Tuesday, December 12, 2017

Empty-Handed Elk Hunters Can Learn from Wolves

photo by NPS
I once attended a Montana Fish and Wildlife commission meeting to comment against a proposal to increase the number of wolves that could be killed once they stepped out of Yellowstone National Park. I wasn’t alone, others stood against the proposal. But there were many people who supported it, wanted more wolves killed. A comment I heard from that side went like this: We should kill more wolves because wolves are killing so many elk that it’s harder for me to find elk to kill.

[To listen to this post on Wolfdog Radio.]

For days that comment plagued me. There’s no doubt wolves kill elk. They were reintroduced into Yellowstone in 1995 to help reduce the out-of-control elk population. From Yellowstone they spread into Montana. But are wolves killing so many elk that hunters come up empty handed?

Montana’s wildlife agency keeps thorough records on elk hunts and wolf populations, and I dug through both.

Ten years after that 1995 reintroduction, Montana had 256 wolves and hunters took more than 26,000 elk in Montana.

Twenty years after that reintroduction, Montana had 536 wolves and hunters took more than 30,000 elk.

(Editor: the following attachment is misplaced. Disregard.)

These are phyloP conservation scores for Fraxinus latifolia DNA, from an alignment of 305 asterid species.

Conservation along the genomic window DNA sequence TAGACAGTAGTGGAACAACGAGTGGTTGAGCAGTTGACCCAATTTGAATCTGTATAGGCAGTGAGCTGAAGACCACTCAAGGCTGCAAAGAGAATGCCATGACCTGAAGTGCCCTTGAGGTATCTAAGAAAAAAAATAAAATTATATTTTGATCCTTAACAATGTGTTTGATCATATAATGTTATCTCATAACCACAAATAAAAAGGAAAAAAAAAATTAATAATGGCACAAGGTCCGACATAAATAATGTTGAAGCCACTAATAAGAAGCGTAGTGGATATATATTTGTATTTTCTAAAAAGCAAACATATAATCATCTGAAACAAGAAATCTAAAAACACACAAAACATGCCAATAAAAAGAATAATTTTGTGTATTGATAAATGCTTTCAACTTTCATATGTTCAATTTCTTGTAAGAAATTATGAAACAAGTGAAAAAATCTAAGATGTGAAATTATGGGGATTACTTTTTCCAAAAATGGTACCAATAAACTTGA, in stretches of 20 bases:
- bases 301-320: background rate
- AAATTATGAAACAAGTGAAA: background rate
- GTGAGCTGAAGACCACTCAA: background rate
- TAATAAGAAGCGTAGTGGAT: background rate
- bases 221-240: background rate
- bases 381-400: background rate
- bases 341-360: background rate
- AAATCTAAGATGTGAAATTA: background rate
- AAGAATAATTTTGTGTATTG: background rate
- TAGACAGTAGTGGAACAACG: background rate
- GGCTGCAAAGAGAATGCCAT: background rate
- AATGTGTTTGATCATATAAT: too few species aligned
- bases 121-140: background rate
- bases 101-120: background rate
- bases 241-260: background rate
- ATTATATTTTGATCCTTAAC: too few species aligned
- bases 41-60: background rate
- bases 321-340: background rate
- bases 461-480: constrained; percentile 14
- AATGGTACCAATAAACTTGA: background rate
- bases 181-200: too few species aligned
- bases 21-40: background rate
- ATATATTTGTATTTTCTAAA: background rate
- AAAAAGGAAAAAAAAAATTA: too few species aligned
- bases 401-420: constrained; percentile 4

In other words, while Montana’s wolf population doubled, hunters took more—not less—elk. 

I don’t doubt that some hunters are having a harder time bringing down elk. And I also don’t doubt that those empty-handed hunters can learn from wolves, the vey animals they want to blame and kill. 

Yellowstone has a wolf pack named Molliie’s pack, in honor of Mollie Beattie, the late director of the US Fish and Wildlife Service. She was instrumental in the reintroduction of wolves.

I’ve been lucky enough to watch that pack hunt bison. I saw them sort and sift through a herd, looking and listening and smelling for any sign of a vulnerable animal, a possible meal.

Bison are only part of the Mollie’s diet, which varies by season. In summer and fall elk make up most of the pack’s diet. But once winter arrives and elk become scarce in the pack’s Pelican Valley home, the wolves have two choices.

First, they can switch to eating bison that winter in Pelican Valley. A bison  is ten to fifteen times heavier than a wolf and armed with sharp horns and deadly hooves. Bringing down a bison is dangerous and may take days. But the pack hunts smarter and succeeds.